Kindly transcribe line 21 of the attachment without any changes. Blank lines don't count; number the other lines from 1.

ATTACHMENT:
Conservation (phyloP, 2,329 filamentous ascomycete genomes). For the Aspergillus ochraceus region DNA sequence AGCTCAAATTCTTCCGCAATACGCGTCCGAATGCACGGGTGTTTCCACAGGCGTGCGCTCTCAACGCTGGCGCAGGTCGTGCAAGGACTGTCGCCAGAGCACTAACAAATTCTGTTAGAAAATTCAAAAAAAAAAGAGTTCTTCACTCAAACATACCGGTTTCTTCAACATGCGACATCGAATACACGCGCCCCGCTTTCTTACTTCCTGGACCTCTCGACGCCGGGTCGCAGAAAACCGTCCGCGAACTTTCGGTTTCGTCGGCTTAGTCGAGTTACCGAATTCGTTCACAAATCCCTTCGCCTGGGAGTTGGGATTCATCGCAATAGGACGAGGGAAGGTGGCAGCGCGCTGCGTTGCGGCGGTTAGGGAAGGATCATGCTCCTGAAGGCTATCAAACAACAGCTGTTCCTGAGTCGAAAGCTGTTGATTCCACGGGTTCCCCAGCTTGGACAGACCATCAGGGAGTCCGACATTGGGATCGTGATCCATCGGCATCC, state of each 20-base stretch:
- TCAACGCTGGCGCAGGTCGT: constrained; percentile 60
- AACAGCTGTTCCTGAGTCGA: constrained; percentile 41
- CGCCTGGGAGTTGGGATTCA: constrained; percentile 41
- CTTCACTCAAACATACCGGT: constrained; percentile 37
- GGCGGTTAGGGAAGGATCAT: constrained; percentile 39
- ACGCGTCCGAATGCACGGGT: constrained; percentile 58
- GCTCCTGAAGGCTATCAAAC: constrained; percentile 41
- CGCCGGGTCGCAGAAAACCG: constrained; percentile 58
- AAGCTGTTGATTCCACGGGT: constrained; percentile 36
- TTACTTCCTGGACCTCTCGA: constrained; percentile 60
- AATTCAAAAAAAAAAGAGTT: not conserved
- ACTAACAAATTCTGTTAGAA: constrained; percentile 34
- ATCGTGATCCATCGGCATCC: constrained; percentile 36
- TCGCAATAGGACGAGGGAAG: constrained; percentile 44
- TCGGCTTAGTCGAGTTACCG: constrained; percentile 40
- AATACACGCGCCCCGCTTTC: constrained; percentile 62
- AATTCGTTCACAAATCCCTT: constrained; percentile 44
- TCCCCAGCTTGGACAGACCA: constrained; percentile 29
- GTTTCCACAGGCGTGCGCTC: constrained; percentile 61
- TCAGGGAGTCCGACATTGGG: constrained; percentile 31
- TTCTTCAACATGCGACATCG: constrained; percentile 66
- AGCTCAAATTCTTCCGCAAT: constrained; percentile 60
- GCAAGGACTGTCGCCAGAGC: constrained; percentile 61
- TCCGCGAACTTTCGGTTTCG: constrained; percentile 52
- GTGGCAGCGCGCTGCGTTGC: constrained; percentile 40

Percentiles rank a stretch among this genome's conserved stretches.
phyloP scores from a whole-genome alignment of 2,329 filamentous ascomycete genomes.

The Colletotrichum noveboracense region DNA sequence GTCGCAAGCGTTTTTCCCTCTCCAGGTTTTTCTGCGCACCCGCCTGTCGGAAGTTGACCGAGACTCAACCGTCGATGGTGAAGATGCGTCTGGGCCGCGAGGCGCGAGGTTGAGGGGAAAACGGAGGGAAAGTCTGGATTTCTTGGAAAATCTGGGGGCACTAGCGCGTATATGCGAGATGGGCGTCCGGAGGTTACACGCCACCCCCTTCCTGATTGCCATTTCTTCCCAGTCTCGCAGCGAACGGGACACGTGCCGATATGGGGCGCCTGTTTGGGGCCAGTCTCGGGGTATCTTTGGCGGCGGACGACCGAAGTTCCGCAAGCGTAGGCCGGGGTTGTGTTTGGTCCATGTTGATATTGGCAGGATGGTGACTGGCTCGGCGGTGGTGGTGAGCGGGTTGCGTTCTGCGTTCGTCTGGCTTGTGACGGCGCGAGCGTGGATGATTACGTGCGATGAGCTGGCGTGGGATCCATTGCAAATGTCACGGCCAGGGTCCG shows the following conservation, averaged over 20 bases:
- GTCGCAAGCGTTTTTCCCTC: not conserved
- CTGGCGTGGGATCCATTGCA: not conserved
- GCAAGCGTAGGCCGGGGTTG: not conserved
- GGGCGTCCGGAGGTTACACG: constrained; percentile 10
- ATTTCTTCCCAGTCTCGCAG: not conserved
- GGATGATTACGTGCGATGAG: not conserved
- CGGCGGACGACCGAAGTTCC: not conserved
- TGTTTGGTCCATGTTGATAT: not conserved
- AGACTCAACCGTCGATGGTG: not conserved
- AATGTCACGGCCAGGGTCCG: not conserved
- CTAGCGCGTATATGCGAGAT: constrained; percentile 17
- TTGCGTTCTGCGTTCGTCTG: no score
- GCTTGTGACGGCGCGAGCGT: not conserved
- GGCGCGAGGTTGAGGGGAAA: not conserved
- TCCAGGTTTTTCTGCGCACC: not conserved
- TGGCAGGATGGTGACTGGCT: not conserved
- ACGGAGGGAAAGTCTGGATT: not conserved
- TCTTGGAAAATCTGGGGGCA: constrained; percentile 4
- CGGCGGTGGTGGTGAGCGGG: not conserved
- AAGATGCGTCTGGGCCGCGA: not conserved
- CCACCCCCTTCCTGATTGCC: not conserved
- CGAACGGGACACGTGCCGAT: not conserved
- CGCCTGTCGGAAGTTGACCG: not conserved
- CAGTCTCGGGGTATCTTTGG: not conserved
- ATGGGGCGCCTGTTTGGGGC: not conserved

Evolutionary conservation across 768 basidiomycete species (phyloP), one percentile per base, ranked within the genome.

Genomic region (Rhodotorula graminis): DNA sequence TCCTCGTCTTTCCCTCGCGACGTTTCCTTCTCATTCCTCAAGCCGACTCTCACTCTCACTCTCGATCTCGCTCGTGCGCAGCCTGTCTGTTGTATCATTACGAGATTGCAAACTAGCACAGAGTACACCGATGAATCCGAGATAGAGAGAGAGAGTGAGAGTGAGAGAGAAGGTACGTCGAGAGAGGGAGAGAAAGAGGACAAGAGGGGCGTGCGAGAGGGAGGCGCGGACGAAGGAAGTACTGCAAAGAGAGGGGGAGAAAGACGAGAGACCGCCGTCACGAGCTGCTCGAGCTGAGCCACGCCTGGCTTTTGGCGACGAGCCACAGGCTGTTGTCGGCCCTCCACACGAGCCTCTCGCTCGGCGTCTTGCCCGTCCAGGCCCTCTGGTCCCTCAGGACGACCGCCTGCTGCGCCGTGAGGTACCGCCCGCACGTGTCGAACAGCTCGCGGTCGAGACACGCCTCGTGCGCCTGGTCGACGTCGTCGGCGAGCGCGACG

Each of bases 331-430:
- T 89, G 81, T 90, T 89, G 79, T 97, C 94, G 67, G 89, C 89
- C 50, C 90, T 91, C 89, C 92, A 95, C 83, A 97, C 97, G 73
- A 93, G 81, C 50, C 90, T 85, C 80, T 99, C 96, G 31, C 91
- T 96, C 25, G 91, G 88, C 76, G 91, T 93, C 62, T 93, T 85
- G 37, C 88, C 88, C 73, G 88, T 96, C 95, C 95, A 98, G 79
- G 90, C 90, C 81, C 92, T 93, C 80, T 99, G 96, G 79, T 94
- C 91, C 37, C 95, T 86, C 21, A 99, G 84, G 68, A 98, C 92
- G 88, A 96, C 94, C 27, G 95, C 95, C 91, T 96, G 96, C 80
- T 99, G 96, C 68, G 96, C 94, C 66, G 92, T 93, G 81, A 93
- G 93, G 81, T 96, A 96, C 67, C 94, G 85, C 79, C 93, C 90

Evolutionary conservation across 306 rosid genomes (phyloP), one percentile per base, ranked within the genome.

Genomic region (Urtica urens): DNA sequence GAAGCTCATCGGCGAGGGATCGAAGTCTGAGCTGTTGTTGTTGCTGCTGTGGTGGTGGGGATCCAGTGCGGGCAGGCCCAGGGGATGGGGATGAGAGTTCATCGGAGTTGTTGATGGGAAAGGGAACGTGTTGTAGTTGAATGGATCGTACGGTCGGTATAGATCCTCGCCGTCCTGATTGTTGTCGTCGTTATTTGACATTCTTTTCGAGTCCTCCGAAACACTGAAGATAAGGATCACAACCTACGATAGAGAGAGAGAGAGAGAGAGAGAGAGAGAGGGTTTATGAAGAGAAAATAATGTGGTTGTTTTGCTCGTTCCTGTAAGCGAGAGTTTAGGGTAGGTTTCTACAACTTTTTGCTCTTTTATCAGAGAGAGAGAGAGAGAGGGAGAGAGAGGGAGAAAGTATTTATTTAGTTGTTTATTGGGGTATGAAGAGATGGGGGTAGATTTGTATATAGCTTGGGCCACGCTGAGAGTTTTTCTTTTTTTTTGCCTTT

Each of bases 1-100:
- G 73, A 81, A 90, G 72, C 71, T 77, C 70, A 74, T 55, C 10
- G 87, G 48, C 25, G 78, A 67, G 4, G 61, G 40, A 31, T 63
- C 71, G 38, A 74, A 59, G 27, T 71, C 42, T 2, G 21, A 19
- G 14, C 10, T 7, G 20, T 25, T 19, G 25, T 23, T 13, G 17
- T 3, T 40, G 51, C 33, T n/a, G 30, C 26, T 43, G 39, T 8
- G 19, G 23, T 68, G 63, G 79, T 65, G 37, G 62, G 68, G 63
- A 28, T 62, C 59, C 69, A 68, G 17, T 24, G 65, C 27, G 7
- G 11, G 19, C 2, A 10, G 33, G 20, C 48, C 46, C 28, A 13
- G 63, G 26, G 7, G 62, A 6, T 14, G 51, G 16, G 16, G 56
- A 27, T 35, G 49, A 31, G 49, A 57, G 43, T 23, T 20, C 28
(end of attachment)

- TCAGGGAGTCCGACATTGGG: constrained; percentile 31